Lois Lane is taken hostage by terrorists in an unnamed country, but Superman comes to her rescue, but not before some American Special Forces units are lost. Again, the anti-alien contingent blame Kal-El.
Bruce is among the anti-alien group because he lost friends and colleagues in the battle over the city when Superman first appeared. Clark, on the other hand, sees Batman as a vigilante who marks his captures with a Batman brand (yeah, like cattle) which proves to be a death sentence for them among other convicts once they’re sent to prison.
Among those who are not impressed with Superman’s heroics is a rich businessman/scientist named Alexander Luthor who manages to trick both Batman and Superman into battling each other. Luthor has obtained kryptonite and lures Superman into doing battle with Batman who has a kryptonite-infused weapon.
Let’s take a look at performances before getting into a major plot development that Superman fans may have seen coming (I’ll give you a spoiler alert warning).
First, there’s Ben Affleck who does an okay job. His acting has to be contained to his portrayal of Bruce Wayne since in the alter ego, it’s the cowl that does all the acting work. He’s a little old for the role, but shows off some of his acting skills with some emotional scenes. Unfortunately, it’s not enough to save things, and I’ll blame that on Snyder’s direction rather than Affleck’s skills.
By the way, you may not recall, but Affleck once wore the Superman outfit in a movie. In the 2006 film Hollywoodland, he plays George Reeves, TV’s Superman of the 1950s. He’s shown in the role of Superman, wearing the suit, and being suspended by wires for one of the scenes.
Jesse Eisenberg plays Lex Luthor, and although I don’t like the character and the reboot that Snyder has given it, Eisenberg does a great job with the role, making Luthor appear just a little psychotic, if not a little young (he and Superman are supposed to be about the same age).
Amy Adams handles the role of Lois Lane again. There’s no challenge here. She shows up, does her lines, and goes home. I’m still have a hard time seeing Lois with red hair though (even though I’ll never have a hard time watching Adams).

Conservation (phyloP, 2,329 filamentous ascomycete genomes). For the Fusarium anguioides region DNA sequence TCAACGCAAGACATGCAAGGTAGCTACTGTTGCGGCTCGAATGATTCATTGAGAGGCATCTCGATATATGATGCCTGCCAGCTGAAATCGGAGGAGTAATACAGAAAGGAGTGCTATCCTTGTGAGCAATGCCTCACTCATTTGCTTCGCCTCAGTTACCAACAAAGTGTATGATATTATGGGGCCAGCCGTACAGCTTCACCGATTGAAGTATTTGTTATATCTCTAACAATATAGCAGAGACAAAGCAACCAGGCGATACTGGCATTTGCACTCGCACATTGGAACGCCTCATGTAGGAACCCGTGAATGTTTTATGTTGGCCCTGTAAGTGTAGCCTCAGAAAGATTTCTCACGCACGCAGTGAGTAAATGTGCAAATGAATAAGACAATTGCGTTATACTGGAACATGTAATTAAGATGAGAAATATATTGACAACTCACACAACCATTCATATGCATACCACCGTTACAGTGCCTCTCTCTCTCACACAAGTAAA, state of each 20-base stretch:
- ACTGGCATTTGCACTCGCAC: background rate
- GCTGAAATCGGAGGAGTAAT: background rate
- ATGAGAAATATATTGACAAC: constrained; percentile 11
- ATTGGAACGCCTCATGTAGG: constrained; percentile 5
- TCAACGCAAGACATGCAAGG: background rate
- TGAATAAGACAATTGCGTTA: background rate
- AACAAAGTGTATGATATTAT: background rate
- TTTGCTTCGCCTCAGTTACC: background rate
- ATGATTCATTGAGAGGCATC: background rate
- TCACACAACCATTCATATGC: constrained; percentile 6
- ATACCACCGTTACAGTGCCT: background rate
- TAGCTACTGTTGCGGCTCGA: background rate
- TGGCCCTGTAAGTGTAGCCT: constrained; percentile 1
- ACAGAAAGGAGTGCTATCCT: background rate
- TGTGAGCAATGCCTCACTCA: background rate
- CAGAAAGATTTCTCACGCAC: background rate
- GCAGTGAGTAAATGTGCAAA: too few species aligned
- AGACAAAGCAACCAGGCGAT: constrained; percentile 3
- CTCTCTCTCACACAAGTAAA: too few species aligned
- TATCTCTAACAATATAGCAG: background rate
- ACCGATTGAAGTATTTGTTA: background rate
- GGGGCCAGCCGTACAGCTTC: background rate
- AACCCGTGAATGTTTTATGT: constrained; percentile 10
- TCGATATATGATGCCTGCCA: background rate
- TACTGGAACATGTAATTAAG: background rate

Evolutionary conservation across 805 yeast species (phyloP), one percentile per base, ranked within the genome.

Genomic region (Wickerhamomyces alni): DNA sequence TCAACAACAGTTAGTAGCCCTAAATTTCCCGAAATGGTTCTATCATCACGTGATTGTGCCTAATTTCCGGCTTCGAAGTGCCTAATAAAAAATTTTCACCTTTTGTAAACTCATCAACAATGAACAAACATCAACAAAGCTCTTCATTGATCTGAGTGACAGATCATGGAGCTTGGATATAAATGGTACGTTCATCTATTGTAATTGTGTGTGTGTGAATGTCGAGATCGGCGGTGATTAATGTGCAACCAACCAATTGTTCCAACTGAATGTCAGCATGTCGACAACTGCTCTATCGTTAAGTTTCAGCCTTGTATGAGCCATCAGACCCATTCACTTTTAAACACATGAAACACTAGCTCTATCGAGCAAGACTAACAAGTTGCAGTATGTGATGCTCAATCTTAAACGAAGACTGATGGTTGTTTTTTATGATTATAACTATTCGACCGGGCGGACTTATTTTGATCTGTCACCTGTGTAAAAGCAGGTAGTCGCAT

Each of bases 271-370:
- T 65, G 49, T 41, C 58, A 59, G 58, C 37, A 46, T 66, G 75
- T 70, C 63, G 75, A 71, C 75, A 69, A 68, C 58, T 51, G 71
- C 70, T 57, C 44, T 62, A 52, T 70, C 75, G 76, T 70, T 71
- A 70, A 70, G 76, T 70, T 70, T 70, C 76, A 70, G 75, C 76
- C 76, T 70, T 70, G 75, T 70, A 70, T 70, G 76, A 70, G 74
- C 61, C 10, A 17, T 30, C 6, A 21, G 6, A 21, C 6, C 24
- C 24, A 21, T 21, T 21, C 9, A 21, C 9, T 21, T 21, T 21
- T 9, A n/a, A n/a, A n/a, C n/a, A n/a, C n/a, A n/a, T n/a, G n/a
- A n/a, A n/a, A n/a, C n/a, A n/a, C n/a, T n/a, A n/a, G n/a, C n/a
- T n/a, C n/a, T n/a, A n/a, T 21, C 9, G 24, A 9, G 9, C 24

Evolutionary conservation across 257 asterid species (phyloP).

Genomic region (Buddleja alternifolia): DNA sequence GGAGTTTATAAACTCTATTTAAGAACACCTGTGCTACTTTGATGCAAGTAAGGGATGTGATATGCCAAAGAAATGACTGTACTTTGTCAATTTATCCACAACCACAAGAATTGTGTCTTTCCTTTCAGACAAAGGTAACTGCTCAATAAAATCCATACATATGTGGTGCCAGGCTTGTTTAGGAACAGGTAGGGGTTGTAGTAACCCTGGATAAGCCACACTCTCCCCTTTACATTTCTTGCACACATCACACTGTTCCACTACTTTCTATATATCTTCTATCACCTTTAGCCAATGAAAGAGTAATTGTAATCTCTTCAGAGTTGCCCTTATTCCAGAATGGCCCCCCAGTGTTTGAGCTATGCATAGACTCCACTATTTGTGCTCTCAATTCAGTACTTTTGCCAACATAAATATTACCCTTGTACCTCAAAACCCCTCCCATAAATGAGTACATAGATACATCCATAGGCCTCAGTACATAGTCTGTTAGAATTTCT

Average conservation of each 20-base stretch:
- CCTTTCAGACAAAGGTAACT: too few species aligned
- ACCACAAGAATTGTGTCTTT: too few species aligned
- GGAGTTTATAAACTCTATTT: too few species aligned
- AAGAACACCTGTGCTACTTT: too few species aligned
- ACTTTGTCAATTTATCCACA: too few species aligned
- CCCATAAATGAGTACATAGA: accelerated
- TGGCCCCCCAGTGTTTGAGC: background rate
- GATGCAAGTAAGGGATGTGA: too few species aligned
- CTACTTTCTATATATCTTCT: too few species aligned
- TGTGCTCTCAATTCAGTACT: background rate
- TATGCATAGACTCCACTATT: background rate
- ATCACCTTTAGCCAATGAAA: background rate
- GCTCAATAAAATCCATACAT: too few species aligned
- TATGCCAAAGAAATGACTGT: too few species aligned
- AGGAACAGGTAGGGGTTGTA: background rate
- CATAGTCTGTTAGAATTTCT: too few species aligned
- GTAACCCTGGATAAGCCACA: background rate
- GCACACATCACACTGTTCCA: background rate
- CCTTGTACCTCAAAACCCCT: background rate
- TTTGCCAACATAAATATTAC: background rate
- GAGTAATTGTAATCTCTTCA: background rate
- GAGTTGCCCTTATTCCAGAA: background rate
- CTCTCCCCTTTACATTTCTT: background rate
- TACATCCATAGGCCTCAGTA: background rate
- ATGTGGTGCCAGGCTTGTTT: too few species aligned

Henry Cavil does nothing to set himself apart from others who have played the Superman role. The thing that really sets actors apart is the way the handle the dual role of Superman/Clark Kent. Christopher Reeve was a master at this while George Reeves looked like Superman wearing a hat and glasses when he was in his secret identity. Cavil doesn’t even do that good; he’s missing a hat. That’s pretty sad.
I cannot recommend this movie to kids under 14. There are some very intense scenes and the ending may come as a bit much for many of them to handle.
Part of the problem is Snyder’s decision to make both of the heroes with a dark side. I don’t want my heroes to have a dark side! And if they do, I want it to be so inconsequential that it’s easy to overlook in favor of his heroics. Neither Batman nor Superman’s dark side is something that can be easily discounted.
Of course, there’s a sequel already in the works with the entire Justice League (Aquaman, Wonder Woman, Flash, Batman, Superman, and possibly more) taking part. I’ve been told that it will be filmed in two parts, with Snyder directing both movies. That may be enough to make me stay home and wait for it to come on free TV.
As for a grade, this one slips into the F category. The acting, the directing, the storyline, and even the special effects keep it low on my scale, but when you subject me to all that for two and a half hours, a movie that could easily have cut a half hour from the finished product (if not more), you get the famous F- bomb.
Luthor creates a Kryptonian using something from the deceased General Zod and calls it Doomsday. For fans of the Superman comics, this foreshadows the end of the movie. Back in 1992, DC comics came out with a series of comics spread over several months in which Superman takes on an opponent named Doomsday. The title of the series is “The Death of Superman.”
The end of Dawn of Justice has Superman taking a spear with a kryptonite blade, and stabbing Doomsday. Unfortunately, since Doomsday is Kryptonian, one of the spikes on his hands stabs Superman through the chest...and kills him.
A funeral is held in Metropolis for Superman with military honors while the Kent homestead in Smallville buries Clark in a family plot.
In the comics, Superman returns, but with somewhat reduced powers. Cavil is already slated for the Justice League movies, so I’m not sure if Superman will make a comeback or if he’ll be available through flashbacks. He may even appear as a ghost.
I’m just hoping, after all the allusions made towards Superman being a savior of the planet that they don’t have him rise from the grave in three days. Maybe they’ll explain it as just a way to reduce Superman’s workload in the rescuing department. I don’t know, but out of all this, that’s really the only thing I’m interested in finding out when it comes to the new movie.
In the meantime, if you’re a long-time Superman fan, stay home from Batman v Superman or you’ll just end up getting really pissed off.